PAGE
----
About Steve

Born in 1964, the last year of the baby boom in the rust belt of Western Pennsylvania, I learned to read as I was learning to speak, and became a voracious reader of history and science at a young age.

I became an avid reader of Native American History and in Grade School was strongly influenced by Bury My Heart at Wounded Knee. I have loved the outdoors as long as I can remember and hated learning what pollution had done and was doing to the earth.
I learned about the devastating toll that acid rain was wreaking on the Adirondack Park when I did a report on it for science class in junior high. About the same time the Energy Crisis of the early seventies brought energy issues to the forefront of public discussion, and I remember seeing a graph which suggested that we had only 35 years of oil left, while this country had enough coal reserves to power us for a couple of hundred years.
Since I believed coal mining was necessary, I decided to go into Mining Engineering in College to help "clean up" coal for "clean energy." I was largely unaware of the problem of carbon pollution until I first learned of the ominous science of climate change in 1988.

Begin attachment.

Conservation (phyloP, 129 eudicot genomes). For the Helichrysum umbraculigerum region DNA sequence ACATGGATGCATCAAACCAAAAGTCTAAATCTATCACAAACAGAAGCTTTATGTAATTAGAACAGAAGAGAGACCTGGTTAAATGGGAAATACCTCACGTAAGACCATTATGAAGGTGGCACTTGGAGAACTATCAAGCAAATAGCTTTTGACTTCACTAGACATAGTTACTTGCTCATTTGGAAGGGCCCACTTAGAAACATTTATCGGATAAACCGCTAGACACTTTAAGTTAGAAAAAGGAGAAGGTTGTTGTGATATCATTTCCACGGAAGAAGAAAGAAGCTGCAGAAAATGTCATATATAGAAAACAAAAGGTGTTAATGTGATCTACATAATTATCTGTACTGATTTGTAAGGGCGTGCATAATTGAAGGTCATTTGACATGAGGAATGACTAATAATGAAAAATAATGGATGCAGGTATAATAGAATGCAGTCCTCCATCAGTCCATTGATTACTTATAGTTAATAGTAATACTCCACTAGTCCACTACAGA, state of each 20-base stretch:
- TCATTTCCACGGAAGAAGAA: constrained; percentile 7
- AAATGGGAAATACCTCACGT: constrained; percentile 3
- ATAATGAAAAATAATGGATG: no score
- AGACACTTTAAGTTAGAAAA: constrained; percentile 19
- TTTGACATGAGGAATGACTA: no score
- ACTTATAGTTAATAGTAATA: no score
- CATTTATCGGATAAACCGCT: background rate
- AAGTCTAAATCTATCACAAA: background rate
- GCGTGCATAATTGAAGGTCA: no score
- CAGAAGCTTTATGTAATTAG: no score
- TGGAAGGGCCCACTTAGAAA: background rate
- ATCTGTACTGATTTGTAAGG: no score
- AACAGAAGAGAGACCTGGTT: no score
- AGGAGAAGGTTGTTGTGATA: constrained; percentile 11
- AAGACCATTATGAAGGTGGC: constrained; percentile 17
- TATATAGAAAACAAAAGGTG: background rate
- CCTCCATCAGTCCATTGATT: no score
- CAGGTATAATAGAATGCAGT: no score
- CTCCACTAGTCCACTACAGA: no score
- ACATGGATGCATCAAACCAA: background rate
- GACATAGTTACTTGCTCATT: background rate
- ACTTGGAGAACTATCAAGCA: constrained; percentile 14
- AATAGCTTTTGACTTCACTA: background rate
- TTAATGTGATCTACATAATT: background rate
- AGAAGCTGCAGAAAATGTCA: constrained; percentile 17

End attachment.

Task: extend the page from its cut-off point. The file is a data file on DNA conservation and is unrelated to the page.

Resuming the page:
For over two years, I worked in a co-op program as a coal preparation engineer in Fairmont West Virginia in 1986 and 1987, graduated from Penn State University with a degree in Mining Engineering, and moved to the Adirondacks in October of 1988 to process garnet for Barton Mines Corporation.

I long admired Native American wisdom and the idea of living as closely as possible to nature, informed as much by the works of Emerson and Thoreau as by stories of John "Johnny Appleseed" Chapman and Native American and frontier stories. My love and appreciation for nature deepened upon moving to the Adirondacks.

Always wanting to get as much sustenance as possible directly from nature, my love for hunting and fishing turned into a sacred solitary pursuit, as well as my desire to garden and gather berries. I have been blessed with more incredible stories than I could ever relate in my adventures hiking, hunting, and camping with my family, friends and often by myself.

I married my post-high school sweetheart in 1990, who joined me in the Adirondacks in 1989, and we had a daughter in 1995 and a son in 1996, both a tremendous blessing. We raised them both in the Unitarian Universalist congregation in Glens Falls, with a deep respect for the interdependence of all beings. Serena is a student at SUNY Albany and Alex a student at Slippery Rock in western Pennsylvania. Disheartened with the mining industry, I became a high school math and science teacher.

I have also raised beagles and chased many rabbits with my beloved hounds over the past 25 years, along with my two goats and many chickens, in Olmstedville in the North Country.
When I am not studying to help implement solutions to our current ecological crisis, I enjoy reading, gardening, hunting, hiking, camping, fishing and skiing as well as cooking and playing chess. This is my second campaign for State Senate.